|Publication number||US4186430 A|
|Application number||US 05/823,073|
|Publication date||29 Jan 1980|
|Filing date||9 Aug 1977|
|Priority date||9 Aug 1977|
|Publication number||05823073, 823073, US 4186430 A, US 4186430A, US-A-4186430, US4186430 A, US4186430A|
|Inventors||Bruce G. Britton|
|Original Assignee||Britton Bruce G|
|Export Citation||BiBTeX, EndNote, RefMan|
|Patent Citations (3), Referenced by (31), Classifications (9)|
|External Links: USPTO, USPTO Assignment, Espacenet|
This invention relates to a candle light source, and particularly to a compact portable and rugged lantern assembly employing a candle as a light source.
There has developed a need for a simple, compact light source, specially for backpacking, camping and emergencies. The particular need is for a lantern which is light-weight, and very rugged and corrosion free and highly reliable. Various lanterns employing liquid and gas lanterns are known, including kerosene, oil, sterno, butane and propane.
A wax candle is an elegantly simple and relatively inexpensive light source. However, there are numerous disadvantages to the candle. For example, it is easily blown out, its light level is low and it changes shape as it is consumed so that the wick and consequently the flame is displaced and light output is non-directional. Moreover, even the so-called "dripless" candles do drip wax which may foul a lantern or candle holder. What is therefore needed is a lantern which can utilize the advantages of a candle without its disadvantages.
Various candle holders are known to the art. For example, Danish Pat. No. 24,426 (1919) discloses a wooden case which may be used as a candlestick, lamp or cycle lantern wherein a candle is held within a cylindrical chamber under the compression of the spring to maintain the relative position of the candle flame as the candle is consumed. No provision is made for collapsible storage of such a device or for protection against wax leakage.
According to the invention, a candle lantern comprises a cylinder for enclosing a candle, a telescoping chimney with a protective reflector, a tubular candle holder with means for feeding an expendable candle thereby to maintain the wick at desired position relative to the reflector. The candle holder includes a dam comprising a cap and a tapered tube with a labyrinth seal therebetween for minimizing overflow and leakage of wax, to control burn rate, and to assure the most efficient use of the candle wax. The lantern may be telescoped from a compact and tight collapsed position to a fully telescoped lighting position to a partially collapsed operating position. Annular detents and ribs on the inside of the cylinder and on the outside of the chimney interlock at the three operating positions. An annular rubber ring is provided around one rim of the cylinder and a rubber plug with an annular rubber ring is provided at the other end of the cylinder. The rubber rings extend from the body of the cylinder to protect against damage due to shock. Further, the plug supports the candle holder and feed. Ribs and detents are provided within the ring and plug as well as the body and candle holder to lock the device in a shock resistant yet easily assemble and disassembled unit.
A lantern according to the present invention is directional prividing a shielded and reflected light output through the use of a reflector. Further, the flame of the lantern is surrounded by a chimney protecting the flame from the wind. Furthermore, the telescopic feature of the lantern permits it to be lit even under moderately windy conditions.
The lantern is easily disassembled for cleaning and replacement of parts without any need for screws, bolts and the like which are usually lost. The lantern can be used while boating, walking or even cycling without blowing out or blinding the user. The wax dam design is such that it prevents wax from leaking out so wax cannot gum up the apparatus or leak out.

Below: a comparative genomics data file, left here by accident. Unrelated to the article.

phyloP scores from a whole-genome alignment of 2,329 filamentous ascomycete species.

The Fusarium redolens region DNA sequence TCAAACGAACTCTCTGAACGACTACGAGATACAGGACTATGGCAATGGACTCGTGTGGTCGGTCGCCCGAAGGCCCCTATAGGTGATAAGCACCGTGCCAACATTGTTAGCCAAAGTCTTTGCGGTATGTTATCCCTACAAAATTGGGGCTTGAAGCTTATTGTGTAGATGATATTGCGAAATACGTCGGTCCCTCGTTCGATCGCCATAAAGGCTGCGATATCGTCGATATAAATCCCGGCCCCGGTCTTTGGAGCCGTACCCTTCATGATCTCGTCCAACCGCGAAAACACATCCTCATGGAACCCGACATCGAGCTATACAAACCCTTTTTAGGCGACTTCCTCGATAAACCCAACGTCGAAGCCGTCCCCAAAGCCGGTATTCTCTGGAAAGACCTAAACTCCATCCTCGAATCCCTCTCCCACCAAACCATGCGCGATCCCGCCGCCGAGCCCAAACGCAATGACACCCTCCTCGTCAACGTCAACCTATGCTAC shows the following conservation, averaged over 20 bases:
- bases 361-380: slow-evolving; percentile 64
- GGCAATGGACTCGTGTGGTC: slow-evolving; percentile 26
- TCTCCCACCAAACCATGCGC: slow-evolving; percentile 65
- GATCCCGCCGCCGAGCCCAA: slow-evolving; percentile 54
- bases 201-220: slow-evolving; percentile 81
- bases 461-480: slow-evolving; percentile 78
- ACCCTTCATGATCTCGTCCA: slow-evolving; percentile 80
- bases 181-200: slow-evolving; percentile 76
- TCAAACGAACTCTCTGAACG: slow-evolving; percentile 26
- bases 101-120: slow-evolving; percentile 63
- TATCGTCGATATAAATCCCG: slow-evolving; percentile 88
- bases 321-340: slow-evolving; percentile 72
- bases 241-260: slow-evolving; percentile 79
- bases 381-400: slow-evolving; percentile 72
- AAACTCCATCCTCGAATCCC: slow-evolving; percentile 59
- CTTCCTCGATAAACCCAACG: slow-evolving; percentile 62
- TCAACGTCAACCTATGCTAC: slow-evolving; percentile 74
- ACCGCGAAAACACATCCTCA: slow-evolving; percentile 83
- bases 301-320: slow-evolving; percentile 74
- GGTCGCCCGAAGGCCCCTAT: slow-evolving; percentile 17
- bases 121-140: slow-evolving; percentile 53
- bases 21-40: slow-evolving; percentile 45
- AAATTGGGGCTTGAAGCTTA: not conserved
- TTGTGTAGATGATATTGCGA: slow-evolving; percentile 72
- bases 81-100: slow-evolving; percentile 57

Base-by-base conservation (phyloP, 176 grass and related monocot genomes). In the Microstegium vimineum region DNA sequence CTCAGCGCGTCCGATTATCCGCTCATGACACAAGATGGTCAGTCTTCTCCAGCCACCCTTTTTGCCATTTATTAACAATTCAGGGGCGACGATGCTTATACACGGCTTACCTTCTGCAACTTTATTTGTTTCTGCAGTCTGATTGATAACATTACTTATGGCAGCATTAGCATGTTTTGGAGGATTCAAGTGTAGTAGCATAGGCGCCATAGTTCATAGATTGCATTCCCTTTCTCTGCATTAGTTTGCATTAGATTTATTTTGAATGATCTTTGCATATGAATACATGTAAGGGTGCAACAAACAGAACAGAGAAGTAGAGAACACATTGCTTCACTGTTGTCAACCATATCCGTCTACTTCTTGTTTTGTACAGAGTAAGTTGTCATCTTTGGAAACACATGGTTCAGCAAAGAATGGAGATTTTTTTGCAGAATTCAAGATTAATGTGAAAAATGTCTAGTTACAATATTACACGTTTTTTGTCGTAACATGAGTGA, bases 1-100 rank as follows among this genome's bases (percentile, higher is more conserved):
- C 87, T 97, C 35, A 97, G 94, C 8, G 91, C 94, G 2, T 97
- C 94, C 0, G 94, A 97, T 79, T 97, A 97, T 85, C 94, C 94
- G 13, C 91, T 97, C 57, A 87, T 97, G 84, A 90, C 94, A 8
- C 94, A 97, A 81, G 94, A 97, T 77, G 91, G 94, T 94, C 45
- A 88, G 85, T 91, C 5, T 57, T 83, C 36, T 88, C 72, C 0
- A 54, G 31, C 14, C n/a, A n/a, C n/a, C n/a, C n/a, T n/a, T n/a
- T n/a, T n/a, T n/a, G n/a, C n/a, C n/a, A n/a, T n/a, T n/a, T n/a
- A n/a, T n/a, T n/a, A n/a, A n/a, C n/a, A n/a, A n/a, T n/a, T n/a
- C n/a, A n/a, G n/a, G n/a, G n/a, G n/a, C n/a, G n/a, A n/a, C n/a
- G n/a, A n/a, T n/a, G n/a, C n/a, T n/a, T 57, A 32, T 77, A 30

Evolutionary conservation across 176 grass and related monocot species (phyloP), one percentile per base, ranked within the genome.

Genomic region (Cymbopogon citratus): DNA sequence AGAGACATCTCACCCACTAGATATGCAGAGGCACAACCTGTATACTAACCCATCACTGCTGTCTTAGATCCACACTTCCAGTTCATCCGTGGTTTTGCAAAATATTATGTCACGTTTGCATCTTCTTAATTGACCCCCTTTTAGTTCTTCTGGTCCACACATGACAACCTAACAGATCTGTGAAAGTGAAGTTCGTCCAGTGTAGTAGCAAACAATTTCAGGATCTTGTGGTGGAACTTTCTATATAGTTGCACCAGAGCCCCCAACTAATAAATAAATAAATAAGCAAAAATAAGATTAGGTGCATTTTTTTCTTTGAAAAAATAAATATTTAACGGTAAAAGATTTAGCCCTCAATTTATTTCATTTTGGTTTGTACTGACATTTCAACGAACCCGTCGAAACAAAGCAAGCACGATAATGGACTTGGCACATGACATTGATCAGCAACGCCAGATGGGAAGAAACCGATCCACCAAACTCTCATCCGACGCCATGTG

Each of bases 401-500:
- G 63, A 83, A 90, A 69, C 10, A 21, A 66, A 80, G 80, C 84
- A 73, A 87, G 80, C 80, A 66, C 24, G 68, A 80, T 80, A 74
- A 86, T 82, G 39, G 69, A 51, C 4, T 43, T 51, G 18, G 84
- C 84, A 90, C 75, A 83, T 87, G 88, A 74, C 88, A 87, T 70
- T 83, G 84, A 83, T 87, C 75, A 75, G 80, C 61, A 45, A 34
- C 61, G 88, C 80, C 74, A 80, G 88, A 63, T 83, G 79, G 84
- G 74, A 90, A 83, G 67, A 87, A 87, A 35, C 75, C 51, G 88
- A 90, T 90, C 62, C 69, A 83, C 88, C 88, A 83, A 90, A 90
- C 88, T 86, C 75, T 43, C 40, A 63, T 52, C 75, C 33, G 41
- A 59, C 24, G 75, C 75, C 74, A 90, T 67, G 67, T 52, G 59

In its collapsed position, the lantern is sufficiently insulated against shock to withstand the rough treatment typical of outdoor activity. The lantern is easily hung with a convenient hook and cable which also serves as a clamp to hold the lantern in a collapsed position. Other advantages of the invention will be apparent on a closer examination of a detailed description of the preferred embodiment.
FIG. 1 is a side elevational view in partial cross-section showing the lantern in fully extended lighting position;
FIG. 2 is a side elevational view and partial cross-section showing the lantern partially extended operating position;
FIG. 3 is a side plan view of the lantern in partial cross-section showing it in its full collapsed position;
FIG. 4a is a side view and partial cross-section showing a detail of the wax dam according to one preferred embodiment;
FIG. 4b is a side cross-sectional view of a wax dam showing a second preferred embodiment.
The invention is illustrated by the figures. The invention comprises a candle lantern 10 suitable for outdoor use. It is compact and shock resistant, and it can be operated under windy conditions.
As shown in FIGS. 1, 2 and 3, the lantern 10 includes a reflector shield 12 which partially encloses a glass chimney 14. The shield 12 and chimney 14 telescopically mount within a cylindrical base 16 having at the top end a hard rubber annulus 18 and at the bottom end a hard rubber plug 20. A candle holder 22 is attached to the plug 20 within the base 16 as hereinafter explained.
A metal cap 24 with exhaust vents 26 is included at the top of the reflector shield 12. The shield 12 and chimney 14 may be disposed in three stable positions, a first extended position as in FIG. 1 showing a fully extended reflector 12, and a second extended position as in FIG. 2 showing a partially extended reflector 12. In the third position, the shield 12 may be collapsed into a fully enclosed position, as shown in FIG. 3. In the collapsed position, the lantern 10 is shock resistant and the glass chimney 14 is protected.
In the position of FIG. 1, the lamp is fully extended, exposing the top of the handle holder 22, which permits flame ignition. FIG. 2 illustrates the normal operating position, wherein the chimney 14 encloses the top of candle holder 22, thereby protecting the flame against drafts.
Base 16 includes intake vents 28 in the form of decorative longitudinal slits through its wall. Such slits may be provided around the lower end of base 16 to supply fresh air to a flame within the lantern 10. In addition, such slits may be provided around the upper end of base 16 as shown for intake of additional air. The center portion of the cylindrical base 16 may be reserved for labelling and instruction.